It was the most amazing program you have ever seen. The theme was Santa’s Workshop. In the workshop, were all the children from Dear Son’s classroom, all dressed in red and green, like little elves. More importantly, were the children themselves. The one little girl with cerebral palsy sat in the middle. Her head was moving side to side, just like it does in the classroom, because she could not hold it still. She had a toy in her lap, that she supposedly was working on, as one of Santa’s elves. The next boy, was beating on a drum of some kind. Normally, he’s hitting something or putting beans down the radiator in the classroom. The next boy, was a Jack-In-The-Box. His eyes were crossed and I wondered how on earth he could make it through his day like that. He was busy jumping up and down inside the box they created especially for him. He was so animated and hands down, my favorite. Then there was Rachel, a tiny little thing, with jet black hair and extremely short bangs, cut at an angle, which made it look like she did it herself. She sat cross legged at the back of the stage. As you went around the room, you saw each child as they were, with their disabilities highlighted in Santa’s Workshop, however that is precisely what made them the perfect elves for the program. The boy in the Jack-In-The-Box, could never sit still in the classroom. He was a perfect Jack-In-The-Box since he looked like he had springs attached to him causing him to pop out of the box. I would later learn, that they had to have two adults standing at the edge of the stage because he couldn’t stop jumping and they were afraid he would fall off. Dear Son was Santa. They sat him in his wheelchair and added construction paper to it so it would look like wood. They attached a beard to his face, which he did not like, since he didn’t want anything touching his face. He was quite the grumpy Santa, if you were to ask me, but that just made him all the more lovable. He had on a red sweater, as requested by his teacher. I later learned that he got the starring role in the program because he had a red sweater, which they wanted for the program.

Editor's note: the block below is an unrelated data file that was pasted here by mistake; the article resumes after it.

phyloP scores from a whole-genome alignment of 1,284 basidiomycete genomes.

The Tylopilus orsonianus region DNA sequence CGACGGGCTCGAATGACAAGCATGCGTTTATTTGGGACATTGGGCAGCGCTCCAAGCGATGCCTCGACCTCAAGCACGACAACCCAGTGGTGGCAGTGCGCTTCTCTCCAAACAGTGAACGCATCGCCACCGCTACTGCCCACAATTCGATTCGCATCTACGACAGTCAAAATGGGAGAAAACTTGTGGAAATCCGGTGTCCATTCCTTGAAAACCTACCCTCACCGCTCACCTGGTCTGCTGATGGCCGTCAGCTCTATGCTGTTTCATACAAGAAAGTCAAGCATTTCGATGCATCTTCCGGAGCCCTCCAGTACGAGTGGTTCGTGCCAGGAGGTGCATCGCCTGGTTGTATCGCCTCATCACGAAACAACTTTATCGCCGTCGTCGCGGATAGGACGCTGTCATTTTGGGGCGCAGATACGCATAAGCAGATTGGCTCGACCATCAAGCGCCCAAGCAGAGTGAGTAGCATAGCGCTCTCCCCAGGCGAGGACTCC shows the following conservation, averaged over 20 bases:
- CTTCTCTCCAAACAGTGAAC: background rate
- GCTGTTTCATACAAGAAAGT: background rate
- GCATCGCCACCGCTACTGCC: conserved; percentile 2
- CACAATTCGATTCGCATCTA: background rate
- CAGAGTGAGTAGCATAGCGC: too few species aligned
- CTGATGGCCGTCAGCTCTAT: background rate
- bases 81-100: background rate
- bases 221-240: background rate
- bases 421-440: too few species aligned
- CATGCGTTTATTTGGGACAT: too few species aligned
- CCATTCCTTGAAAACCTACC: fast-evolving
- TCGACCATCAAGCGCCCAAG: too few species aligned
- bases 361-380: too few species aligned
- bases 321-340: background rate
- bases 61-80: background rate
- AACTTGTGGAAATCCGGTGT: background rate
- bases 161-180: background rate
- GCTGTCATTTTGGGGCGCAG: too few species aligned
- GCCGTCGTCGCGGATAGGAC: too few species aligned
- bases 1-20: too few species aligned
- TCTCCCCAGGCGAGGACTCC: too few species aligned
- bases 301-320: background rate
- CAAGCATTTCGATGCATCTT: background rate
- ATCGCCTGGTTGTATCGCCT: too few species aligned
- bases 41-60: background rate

The best part of the program was really the children. Their disabilities were what made each of the elves so animated. It was so animated in fact, that it looked like a Christmas cartoon, the kind they have on television, that had come to life. Normal children would not have been able to pull this off because it was their handicaps: their jerking movements, their lack of tone and slouchiness, that made them so real. Their faces were beautiful and fresh. Their lack of perfection, as evidenced by the normal children’s fancy hairdos, were absent. Their eyes were big and their smiles were imperfect, but their joy was real. Their hearts were glowing, and so were ours. It was a beautiful performance and I must say, that I have never seen a performance as magnificent as that. The curtain closed to a standing ovation, only to open again to celebrate the children once more, as if they could do an encore. Soon the curtain closed, the music returned, and the first Christmas song started up. Then another. Then another. Then another. And another...until all of the children were off the stage.